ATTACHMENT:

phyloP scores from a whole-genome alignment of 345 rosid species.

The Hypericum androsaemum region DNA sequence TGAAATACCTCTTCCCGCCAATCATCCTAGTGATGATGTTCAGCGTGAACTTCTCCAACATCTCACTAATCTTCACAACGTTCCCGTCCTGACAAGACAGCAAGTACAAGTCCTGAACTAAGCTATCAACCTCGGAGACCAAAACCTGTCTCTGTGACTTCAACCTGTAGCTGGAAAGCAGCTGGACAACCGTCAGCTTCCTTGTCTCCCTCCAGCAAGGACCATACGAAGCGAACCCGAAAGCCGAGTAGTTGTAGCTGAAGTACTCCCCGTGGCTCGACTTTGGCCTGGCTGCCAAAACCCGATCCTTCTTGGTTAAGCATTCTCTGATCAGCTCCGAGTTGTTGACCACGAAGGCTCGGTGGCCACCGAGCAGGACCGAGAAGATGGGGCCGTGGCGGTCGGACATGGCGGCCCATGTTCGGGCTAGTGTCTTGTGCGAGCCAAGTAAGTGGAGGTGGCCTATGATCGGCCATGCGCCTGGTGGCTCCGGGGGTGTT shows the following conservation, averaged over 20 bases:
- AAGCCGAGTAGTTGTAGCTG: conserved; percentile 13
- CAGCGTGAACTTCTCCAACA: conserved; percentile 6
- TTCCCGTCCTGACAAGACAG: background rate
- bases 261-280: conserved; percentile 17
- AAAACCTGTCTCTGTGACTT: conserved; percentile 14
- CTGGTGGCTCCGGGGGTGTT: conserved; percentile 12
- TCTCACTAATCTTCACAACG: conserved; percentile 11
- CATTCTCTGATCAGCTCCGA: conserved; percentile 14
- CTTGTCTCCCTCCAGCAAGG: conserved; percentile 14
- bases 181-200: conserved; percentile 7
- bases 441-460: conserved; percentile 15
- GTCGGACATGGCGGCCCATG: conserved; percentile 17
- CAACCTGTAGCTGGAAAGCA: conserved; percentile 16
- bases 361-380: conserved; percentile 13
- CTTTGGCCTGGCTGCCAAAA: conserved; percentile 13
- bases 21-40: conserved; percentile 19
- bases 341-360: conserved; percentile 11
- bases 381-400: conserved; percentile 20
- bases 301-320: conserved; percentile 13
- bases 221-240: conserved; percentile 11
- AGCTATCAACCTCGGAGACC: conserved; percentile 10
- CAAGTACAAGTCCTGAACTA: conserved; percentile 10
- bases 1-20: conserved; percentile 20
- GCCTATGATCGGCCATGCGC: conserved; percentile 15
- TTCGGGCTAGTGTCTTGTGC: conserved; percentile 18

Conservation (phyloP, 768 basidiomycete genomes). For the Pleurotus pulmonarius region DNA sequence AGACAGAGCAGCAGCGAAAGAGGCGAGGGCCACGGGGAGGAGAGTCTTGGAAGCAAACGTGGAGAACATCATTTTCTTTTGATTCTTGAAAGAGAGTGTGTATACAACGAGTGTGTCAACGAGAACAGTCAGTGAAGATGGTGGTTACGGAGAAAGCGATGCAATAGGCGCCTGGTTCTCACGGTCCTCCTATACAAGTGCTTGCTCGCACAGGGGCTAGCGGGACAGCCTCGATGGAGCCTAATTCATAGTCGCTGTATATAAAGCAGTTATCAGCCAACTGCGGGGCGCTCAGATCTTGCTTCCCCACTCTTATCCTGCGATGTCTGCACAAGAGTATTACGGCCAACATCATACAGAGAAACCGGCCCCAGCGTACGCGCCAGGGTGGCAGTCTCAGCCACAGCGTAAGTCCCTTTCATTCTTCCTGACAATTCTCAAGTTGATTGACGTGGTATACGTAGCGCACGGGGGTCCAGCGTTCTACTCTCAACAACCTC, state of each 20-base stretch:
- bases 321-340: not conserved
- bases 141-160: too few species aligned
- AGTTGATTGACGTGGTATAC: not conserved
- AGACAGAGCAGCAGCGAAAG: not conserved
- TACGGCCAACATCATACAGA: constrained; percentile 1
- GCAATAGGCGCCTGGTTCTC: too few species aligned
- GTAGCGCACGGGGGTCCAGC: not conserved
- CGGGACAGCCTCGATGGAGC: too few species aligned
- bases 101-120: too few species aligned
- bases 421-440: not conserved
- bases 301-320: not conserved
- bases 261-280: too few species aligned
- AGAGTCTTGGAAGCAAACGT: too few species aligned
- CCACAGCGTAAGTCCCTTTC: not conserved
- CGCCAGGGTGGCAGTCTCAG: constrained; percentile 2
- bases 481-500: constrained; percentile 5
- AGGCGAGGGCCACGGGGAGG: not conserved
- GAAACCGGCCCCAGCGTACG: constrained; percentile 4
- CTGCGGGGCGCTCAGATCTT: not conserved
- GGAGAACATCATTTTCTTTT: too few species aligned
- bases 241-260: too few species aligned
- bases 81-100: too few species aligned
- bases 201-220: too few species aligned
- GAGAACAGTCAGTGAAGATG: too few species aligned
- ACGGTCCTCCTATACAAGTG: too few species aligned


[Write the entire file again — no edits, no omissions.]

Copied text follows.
phyloP scores from a whole-genome alignment of 345 rosid species.

The Hypericum androsaemum region DNA sequence TGAAATACCTCTTCCCGCCAATCATCCTAGTGATGATGTTCAGCGTGAACTTCTCCAACATCTCACTAATCTTCACAACGTTCCCGTCCTGACAAGACAGCAAGTACAAGTCCTGAACTAAGCTATCAACCTCGGAGACCAAAACCTGTCTCTGTGACTTCAACCTGTAGCTGGAAAGCAGCTGGACAACCGTCAGCTTCCTTGTCTCCCTCCAGCAAGGACCATACGAAGCGAACCCGAAAGCCGAGTAGTTGTAGCTGAAGTACTCCCCGTGGCTCGACTTTGGCCTGGCTGCCAAAACCCGATCCTTCTTGGTTAAGCATTCTCTGATCAGCTCCGAGTTGTTGACCACGAAGGCTCGGTGGCCACCGAGCAGGACCGAGAAGATGGGGCCGTGGCGGTCGGACATGGCGGCCCATGTTCGGGCTAGTGTCTTGTGCGAGCCAAGTAAGTGGAGGTGGCCTATGATCGGCCATGCGCCTGGTGGCTCCGGGGGTGTT shows the following conservation, averaged over 20 bases:
- AAGCCGAGTAGTTGTAGCTG: conserved; percentile 13
- CAGCGTGAACTTCTCCAACA: conserved; percentile 6
- TTCCCGTCCTGACAAGACAG: background rate
- bases 261-280: conserved; percentile 17
- AAAACCTGTCTCTGTGACTT: conserved; percentile 14
- CTGGTGGCTCCGGGGGTGTT: conserved; percentile 12
- TCTCACTAATCTTCACAACG: conserved; percentile 11
- CATTCTCTGATCAGCTCCGA: conserved; percentile 14
- CTTGTCTCCCTCCAGCAAGG: conserved; percentile 14
- bases 181-200: conserved; percentile 7
- bases 441-460: conserved; percentile 15
- GTCGGACATGGCGGCCCATG: conserved; percentile 17
- CAACCTGTAGCTGGAAAGCA: conserved; percentile 16
- bases 361-380: conserved; percentile 13
- CTTTGGCCTGGCTGCCAAAA: conserved; percentile 13
- bases 21-40: conserved; percentile 19
- bases 341-360: conserved; percentile 11
- bases 381-400: conserved; percentile 20
- bases 301-320: conserved; percentile 13
- bases 221-240: conserved; percentile 11
- AGCTATCAACCTCGGAGACC: conserved; percentile 10
- CAAGTACAAGTCCTGAACTA: conserved; percentile 10
- bases 1-20: conserved; percentile 20
- GCCTATGATCGGCCATGCGC: conserved; percentile 15
- TTCGGGCTAGTGTCTTGTGC: conserved; percentile 18

Conservation (phyloP, 768 basidiomycete genomes). For the Pleurotus pulmonarius region DNA sequence AGACAGAGCAGCAGCGAAAGAGGCGAGGGCCACGGGGAGGAGAGTCTTGGAAGCAAACGTGGAGAACATCATTTTCTTTTGATTCTTGAAAGAGAGTGTGTATACAACGAGTGTGTCAACGAGAACAGTCAGTGAAGATGGTGGTTACGGAGAAAGCGATGCAATAGGCGCCTGGTTCTCACGGTCCTCCTATACAAGTGCTTGCTCGCACAGGGGCTAGCGGGACAGCCTCGATGGAGCCTAATTCATAGTCGCTGTATATAAAGCAGTTATCAGCCAACTGCGGGGCGCTCAGATCTTGCTTCCCCACTCTTATCCTGCGATGTCTGCACAAGAGTATTACGGCCAACATCATACAGAGAAACCGGCCCCAGCGTACGCGCCAGGGTGGCAGTCTCAGCCACAGCGTAAGTCCCTTTCATTCTTCCTGACAATTCTCAAGTTGATTGACGTGGTATACGTAGCGCACGGGGGTCCAGCGTTCTACTCTCAACAACCTC, state of each 20-base stretch:
- bases 321-340: not conserved
- bases 141-160: too few species aligned
- AGTTGATTGACGTGGTATAC: not conserved
- AGACAGAGCAGCAGCGAAAG: not conserved
- TACGGCCAACATCATACAGA: constrained; percentile 1
- GCAATAGGCGCCTGGTTCTC: too few species aligned
- GTAGCGCACGGGGGTCCAGC: not conserved
- CGGGACAGCCTCGATGGAGC: too few species aligned
- bases 101-120: too few species aligned
- bases 421-440: not conserved
- bases 301-320: not conserved
- bases 261-280: too few species aligned
- AGAGTCTTGGAAGCAAACGT: too few species aligned
- CCACAGCGTAAGTCCCTTTC: not conserved
- CGCCAGGGTGGCAGTCTCAG: constrained; percentile 2
- bases 481-500: constrained; percentile 5
- AGGCGAGGGCCACGGGGAGG: not conserved
- GAAACCGGCCCCAGCGTACG: constrained; percentile 4
- CTGCGGGGCGCTCAGATCTT: not conserved
- GGAGAACATCATTTTCTTTT: too few species aligned
- bases 241-260: too few species aligned
- bases 81-100: too few species aligned
- bases 201-220: too few species aligned
- GAGAACAGTCAGTGAAGATG: too few species aligned
- ACGGTCCTCCTATACAAGTG: too few species aligned